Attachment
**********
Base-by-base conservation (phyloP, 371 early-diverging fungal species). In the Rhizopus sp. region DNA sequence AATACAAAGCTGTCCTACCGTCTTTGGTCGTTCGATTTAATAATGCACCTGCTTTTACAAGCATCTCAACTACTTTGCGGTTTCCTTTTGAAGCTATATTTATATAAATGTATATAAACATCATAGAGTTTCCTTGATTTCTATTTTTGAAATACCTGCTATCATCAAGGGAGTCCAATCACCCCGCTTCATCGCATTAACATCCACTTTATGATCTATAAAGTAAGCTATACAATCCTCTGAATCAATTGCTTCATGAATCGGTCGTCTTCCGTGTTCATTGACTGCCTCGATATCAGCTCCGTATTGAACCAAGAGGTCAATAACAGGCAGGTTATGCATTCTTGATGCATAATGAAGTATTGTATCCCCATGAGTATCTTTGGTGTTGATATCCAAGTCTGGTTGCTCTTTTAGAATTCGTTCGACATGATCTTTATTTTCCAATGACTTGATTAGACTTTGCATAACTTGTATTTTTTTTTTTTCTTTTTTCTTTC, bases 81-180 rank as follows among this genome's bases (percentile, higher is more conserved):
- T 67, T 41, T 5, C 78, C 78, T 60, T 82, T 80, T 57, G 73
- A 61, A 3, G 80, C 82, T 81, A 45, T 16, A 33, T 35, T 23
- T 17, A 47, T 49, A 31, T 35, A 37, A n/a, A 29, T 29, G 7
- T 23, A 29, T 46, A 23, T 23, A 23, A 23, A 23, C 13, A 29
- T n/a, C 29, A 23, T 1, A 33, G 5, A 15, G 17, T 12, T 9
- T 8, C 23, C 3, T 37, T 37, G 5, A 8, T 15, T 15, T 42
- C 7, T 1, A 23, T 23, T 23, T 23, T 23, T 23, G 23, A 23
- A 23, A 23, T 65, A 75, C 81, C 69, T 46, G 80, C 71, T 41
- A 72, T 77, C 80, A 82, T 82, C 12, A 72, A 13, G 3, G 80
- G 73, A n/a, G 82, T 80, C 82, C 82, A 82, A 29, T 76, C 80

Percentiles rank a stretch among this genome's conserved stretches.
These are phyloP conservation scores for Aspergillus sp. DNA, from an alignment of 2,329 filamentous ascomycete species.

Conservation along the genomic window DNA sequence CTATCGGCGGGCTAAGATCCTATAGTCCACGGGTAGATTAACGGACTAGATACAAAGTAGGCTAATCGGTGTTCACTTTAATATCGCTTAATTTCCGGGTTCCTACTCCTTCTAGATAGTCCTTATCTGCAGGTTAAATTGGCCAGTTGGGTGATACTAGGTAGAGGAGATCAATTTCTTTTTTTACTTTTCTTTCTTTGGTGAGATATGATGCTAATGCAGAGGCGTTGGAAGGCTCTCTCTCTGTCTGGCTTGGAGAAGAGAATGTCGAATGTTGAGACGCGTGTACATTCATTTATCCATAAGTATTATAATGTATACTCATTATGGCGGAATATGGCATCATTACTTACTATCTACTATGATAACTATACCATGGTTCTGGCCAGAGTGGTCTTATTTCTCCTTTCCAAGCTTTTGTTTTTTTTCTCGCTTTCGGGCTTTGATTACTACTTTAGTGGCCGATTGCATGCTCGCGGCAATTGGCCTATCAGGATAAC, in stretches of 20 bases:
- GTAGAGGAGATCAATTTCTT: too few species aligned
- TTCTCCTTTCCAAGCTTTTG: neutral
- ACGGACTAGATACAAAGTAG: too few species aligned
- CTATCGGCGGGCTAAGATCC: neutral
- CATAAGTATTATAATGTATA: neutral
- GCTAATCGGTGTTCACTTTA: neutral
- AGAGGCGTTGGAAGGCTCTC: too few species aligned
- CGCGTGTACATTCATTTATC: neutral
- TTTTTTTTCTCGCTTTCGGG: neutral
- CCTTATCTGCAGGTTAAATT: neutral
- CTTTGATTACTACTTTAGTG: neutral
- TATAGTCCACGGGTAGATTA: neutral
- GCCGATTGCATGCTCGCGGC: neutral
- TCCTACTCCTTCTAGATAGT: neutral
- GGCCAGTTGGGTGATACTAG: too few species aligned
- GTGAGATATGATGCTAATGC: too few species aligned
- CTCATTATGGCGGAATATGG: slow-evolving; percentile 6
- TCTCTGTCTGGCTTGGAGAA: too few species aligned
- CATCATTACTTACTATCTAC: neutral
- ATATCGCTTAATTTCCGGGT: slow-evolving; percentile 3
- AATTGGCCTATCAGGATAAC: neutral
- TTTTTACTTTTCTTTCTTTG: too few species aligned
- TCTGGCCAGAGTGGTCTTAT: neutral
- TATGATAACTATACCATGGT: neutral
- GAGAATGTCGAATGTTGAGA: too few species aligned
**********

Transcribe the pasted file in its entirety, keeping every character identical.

Base-by-base conservation (phyloP, 371 early-diverging fungal species). In the Rhizopus sp. region DNA sequence AATACAAAGCTGTCCTACCGTCTTTGGTCGTTCGATTTAATAATGCACCTGCTTTTACAAGCATCTCAACTACTTTGCGGTTTCCTTTTGAAGCTATATTTATATAAATGTATATAAACATCATAGAGTTTCCTTGATTTCTATTTTTGAAATACCTGCTATCATCAAGGGAGTCCAATCACCCCGCTTCATCGCATTAACATCCACTTTATGATCTATAAAGTAAGCTATACAATCCTCTGAATCAATTGCTTCATGAATCGGTCGTCTTCCGTGTTCATTGACTGCCTCGATATCAGCTCCGTATTGAACCAAGAGGTCAATAACAGGCAGGTTATGCATTCTTGATGCATAATGAAGTATTGTATCCCCATGAGTATCTTTGGTGTTGATATCCAAGTCTGGTTGCTCTTTTAGAATTCGTTCGACATGATCTTTATTTTCCAATGACTTGATTAGACTTTGCATAACTTGTATTTTTTTTTTTTCTTTTTTCTTTC, bases 81-180 rank as follows among this genome's bases (percentile, higher is more conserved):
- T 67, T 41, T 5, C 78, C 78, T 60, T 82, T 80, T 57, G 73
- A 61, A 3, G 80, C 82, T 81, A 45, T 16, A 33, T 35, T 23
- T 17, A 47, T 49, A 31, T 35, A 37, A n/a, A 29, T 29, G 7
- T 23, A 29, T 46, A 23, T 23, A 23, A 23, A 23, C 13, A 29
- T n/a, C 29, A 23, T 1, A 33, G 5, A 15, G 17, T 12, T 9
- T 8, C 23, C 3, T 37, T 37, G 5, A 8, T 15, T 15, T 42
- C 7, T 1, A 23, T 23, T 23, T 23, T 23, T 23, G 23, A 23
- A 23, A 23, T 65, A 75, C 81, C 69, T 46, G 80, C 71, T 41
- A 72, T 77, C 80, A 82, T 82, C 12, A 72, A 13, G 3, G 80
- G 73, A n/a, G 82, T 80, C 82, C 82, A 82, A 29, T 76, C 80

Percentiles rank a stretch among this genome's conserved stretches.
These are phyloP conservation scores for Aspergillus sp. DNA, from an alignment of 2,329 filamentous ascomycete species.

Conservation along the genomic window DNA sequence CTATCGGCGGGCTAAGATCCTATAGTCCACGGGTAGATTAACGGACTAGATACAAAGTAGGCTAATCGGTGTTCACTTTAATATCGCTTAATTTCCGGGTTCCTACTCCTTCTAGATAGTCCTTATCTGCAGGTTAAATTGGCCAGTTGGGTGATACTAGGTAGAGGAGATCAATTTCTTTTTTTACTTTTCTTTCTTTGGTGAGATATGATGCTAATGCAGAGGCGTTGGAAGGCTCTCTCTCTGTCTGGCTTGGAGAAGAGAATGTCGAATGTTGAGACGCGTGTACATTCATTTATCCATAAGTATTATAATGTATACTCATTATGGCGGAATATGGCATCATTACTTACTATCTACTATGATAACTATACCATGGTTCTGGCCAGAGTGGTCTTATTTCTCCTTTCCAAGCTTTTGTTTTTTTTCTCGCTTTCGGGCTTTGATTACTACTTTAGTGGCCGATTGCATGCTCGCGGCAATTGGCCTATCAGGATAAC, in stretches of 20 bases:
- GTAGAGGAGATCAATTTCTT: too few species aligned
- TTCTCCTTTCCAAGCTTTTG: neutral
- ACGGACTAGATACAAAGTAG: too few species aligned
- CTATCGGCGGGCTAAGATCC: neutral
- CATAAGTATTATAATGTATA: neutral
- GCTAATCGGTGTTCACTTTA: neutral
- AGAGGCGTTGGAAGGCTCTC: too few species aligned
- CGCGTGTACATTCATTTATC: neutral
- TTTTTTTTCTCGCTTTCGGG: neutral
- CCTTATCTGCAGGTTAAATT: neutral
- CTTTGATTACTACTTTAGTG: neutral
- TATAGTCCACGGGTAGATTA: neutral
- GCCGATTGCATGCTCGCGGC: neutral
- TCCTACTCCTTCTAGATAGT: neutral
- GGCCAGTTGGGTGATACTAG: too few species aligned
- GTGAGATATGATGCTAATGC: too few species aligned
- CTCATTATGGCGGAATATGG: slow-evolving; percentile 6
- TCTCTGTCTGGCTTGGAGAA: too few species aligned
- CATCATTACTTACTATCTAC: neutral
- ATATCGCTTAATTTCCGGGT: slow-evolving; percentile 3
- AATTGGCCTATCAGGATAAC: neutral
- TTTTTACTTTTCTTTCTTTG: too few species aligned
- TCTGGCCAGAGTGGTCTTAT: neutral
- TATGATAACTATACCATGGT: neutral
- GAGAATGTCGAATGTTGAGA: too few species aligned